OK, Do It: Teach Me How to "Get" Art
A while ago, I wrote a piece about how I don't "get" art. For some reason, a lot of people have been looking at it lately. After reading through the several hundred really really fucking boring comments that were left on it about why I'm wrong, I thought maybe it would be a good idea to give art yet another chance. This time enlisting the help of someone who claims to know what they're talking about.
That chappy up there in that photo is our friend Alex, who is currently studying at the Courtauld Institute of Art which, from its Wikipedia at least, seems very important. We went to "First Thursdays," which is the night of the month that galleries in East London stay open late to show off their new collections.
I recorded his critical thought-storms and told him I'd respond to them later. Let's see if Alex can help me to finally "get" art.
I don't know what this one was called, there was no sign.
Alex says: "It's the Jubilee soon. The idea of monarchy is back in fashion as a way of reorienting the national spirit. A way of shoring up the shortcomings that Britain is feeling, a sense of crowning icons, or creating a cult of saints. As such, these seem timely. That banal, Nicki Minaj-type-celebrity just doesn't resound as much with people in the way the true male icons of the 60s did. People hark back to the 60s as a time when masculinity and sexual attraction could be found in its icons. In James Dean, in Elvis, in Hunter S. Thompson."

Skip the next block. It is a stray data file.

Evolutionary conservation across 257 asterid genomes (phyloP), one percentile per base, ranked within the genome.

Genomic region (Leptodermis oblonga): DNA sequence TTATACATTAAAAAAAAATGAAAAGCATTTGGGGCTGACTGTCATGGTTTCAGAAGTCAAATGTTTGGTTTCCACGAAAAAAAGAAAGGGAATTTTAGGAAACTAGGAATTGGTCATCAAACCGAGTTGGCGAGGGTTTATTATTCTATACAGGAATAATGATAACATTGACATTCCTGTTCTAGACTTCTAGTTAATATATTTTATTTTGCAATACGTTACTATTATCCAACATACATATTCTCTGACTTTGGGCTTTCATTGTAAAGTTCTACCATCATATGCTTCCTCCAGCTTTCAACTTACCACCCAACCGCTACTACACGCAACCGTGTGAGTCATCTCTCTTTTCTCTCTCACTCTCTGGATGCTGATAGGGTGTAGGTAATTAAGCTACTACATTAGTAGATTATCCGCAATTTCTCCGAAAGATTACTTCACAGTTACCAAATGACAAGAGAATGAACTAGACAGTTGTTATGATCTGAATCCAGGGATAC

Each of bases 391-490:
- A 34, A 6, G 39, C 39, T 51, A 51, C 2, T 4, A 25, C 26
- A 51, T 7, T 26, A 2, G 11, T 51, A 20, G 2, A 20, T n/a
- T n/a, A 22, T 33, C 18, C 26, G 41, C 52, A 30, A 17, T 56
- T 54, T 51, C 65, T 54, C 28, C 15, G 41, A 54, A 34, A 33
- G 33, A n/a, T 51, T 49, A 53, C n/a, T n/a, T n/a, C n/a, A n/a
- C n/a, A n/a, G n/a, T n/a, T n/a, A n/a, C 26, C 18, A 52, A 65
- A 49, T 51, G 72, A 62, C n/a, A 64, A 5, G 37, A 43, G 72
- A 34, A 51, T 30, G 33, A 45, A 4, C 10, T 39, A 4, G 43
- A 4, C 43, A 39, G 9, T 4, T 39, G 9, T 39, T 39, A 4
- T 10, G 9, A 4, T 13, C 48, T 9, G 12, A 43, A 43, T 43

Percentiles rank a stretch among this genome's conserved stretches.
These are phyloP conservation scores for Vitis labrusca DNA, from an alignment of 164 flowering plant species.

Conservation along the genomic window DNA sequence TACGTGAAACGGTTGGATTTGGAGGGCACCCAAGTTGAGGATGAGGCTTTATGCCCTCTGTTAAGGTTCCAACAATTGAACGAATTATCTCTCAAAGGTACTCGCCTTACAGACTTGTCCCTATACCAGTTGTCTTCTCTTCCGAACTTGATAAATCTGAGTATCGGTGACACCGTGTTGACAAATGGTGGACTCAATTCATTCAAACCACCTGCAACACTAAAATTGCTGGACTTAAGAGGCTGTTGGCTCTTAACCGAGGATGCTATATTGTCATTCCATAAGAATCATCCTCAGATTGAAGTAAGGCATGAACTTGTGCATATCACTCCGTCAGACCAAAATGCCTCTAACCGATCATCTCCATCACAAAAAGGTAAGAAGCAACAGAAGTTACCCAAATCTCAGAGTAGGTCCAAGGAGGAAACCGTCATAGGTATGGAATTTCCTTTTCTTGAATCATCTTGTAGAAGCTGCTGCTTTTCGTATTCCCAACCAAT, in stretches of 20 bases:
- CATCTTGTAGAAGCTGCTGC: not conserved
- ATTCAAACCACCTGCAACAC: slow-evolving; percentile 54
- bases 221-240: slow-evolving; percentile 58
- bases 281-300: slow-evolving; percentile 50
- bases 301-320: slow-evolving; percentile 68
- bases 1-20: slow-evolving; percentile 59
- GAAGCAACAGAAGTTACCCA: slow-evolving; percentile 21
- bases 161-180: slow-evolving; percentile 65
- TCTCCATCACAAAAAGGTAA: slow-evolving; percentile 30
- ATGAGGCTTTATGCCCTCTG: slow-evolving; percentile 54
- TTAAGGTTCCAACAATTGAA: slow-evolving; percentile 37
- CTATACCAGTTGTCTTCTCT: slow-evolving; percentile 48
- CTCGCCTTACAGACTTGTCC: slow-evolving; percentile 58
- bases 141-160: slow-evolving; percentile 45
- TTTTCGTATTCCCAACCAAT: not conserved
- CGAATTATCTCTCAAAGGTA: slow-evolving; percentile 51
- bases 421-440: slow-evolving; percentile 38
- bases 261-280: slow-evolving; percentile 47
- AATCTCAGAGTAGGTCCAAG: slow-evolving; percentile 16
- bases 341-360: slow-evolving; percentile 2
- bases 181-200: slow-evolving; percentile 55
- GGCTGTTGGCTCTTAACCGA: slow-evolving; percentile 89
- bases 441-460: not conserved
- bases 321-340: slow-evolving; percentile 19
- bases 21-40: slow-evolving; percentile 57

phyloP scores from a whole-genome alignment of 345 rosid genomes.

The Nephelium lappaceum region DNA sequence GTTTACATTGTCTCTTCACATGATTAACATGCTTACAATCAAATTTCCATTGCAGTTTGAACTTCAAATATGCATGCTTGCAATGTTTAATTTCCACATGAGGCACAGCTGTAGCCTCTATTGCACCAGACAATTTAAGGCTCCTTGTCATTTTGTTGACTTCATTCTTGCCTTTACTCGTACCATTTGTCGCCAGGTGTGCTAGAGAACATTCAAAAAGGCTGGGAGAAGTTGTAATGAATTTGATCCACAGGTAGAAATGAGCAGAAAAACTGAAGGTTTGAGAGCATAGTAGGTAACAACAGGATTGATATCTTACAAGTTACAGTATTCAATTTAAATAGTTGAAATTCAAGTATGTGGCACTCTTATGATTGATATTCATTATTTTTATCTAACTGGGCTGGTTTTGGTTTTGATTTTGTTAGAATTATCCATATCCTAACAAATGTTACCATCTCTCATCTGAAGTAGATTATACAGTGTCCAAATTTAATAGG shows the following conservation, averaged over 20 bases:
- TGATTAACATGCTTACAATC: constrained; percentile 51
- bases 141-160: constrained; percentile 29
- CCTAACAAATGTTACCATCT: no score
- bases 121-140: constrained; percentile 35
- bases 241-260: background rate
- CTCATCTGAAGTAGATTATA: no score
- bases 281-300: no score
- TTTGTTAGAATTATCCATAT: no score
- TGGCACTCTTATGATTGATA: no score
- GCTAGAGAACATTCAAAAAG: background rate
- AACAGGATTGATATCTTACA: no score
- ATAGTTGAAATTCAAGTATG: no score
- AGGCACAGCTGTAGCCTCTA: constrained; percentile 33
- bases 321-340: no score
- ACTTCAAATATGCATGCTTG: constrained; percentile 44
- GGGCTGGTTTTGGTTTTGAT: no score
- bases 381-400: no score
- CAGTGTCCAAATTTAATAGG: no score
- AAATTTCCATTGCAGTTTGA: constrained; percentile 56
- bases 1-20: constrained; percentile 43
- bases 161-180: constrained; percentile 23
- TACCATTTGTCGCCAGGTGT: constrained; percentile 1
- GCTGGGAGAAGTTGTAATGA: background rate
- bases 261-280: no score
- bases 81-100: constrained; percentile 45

Glen says: "Eugh. Somebody subverted an image of Elvis again. I get it. There's some kind of statement being made about celebrity culture. Which, sure, whatever, valid point. People DO care about celebrities as though they're royalty! But is it not a point that's been made a billion times before? Or a point that could be expressed verbally? Just because an idiot has a very obvious opinion on something, does he really need to create an artwork to let the world know about it? The thought of these prints hanging on the exposed brick wall of some Shoreditch warehouse conversion is making my butthole hurt."
"Night Angel" by Ben Young
Alex says: "The childlike element of scrawling is a spontaneous reaction to what you find around you. Often the problem with people's expectations of art is that they're expecting something ingenious—the journalistic value of art isn't enough. They want surplus value, they want sweat off the brow, a unique, new and seductive aesthetic. But I quite like this canvas. I think there's palpably a lot of labor in it. I like the color. It has a nice aesthetic correlation, and in that sense, it's considered. I think historically, it's particularly novel."
Glen says: "Not 100 percent sure what you're saying here, Alex. Maybe I'm just uncultured, but I don't think something can be both "spontaneous" and "considered." All I'm seeing is a pile of scribble that is worth thousands of pounds, that people are going to come and stare at, in a gallery in East London that probably also costs thousands of pounds to rent per month. I can see that it might aesthetically please some people, but could they not look at a photo of it? Or give a baby some crayons and create their own pile of scribble? It all seems very wasteful."
"L.H.O.O.Q." by Kate Hawkins
Alex says: "You say these are both Ikea shelves? Look at his witty little mustache. It's supposed to be a comment on how this combination of items is very infantile, low labor. It seems to be a humor comment on the middle class, or a certain type of nostalgia, perhaps for the Swedish modernism that Ikea used to be known for before everything was mass-produced. It's meant to be a sort of art naive, in that anyone can produce it."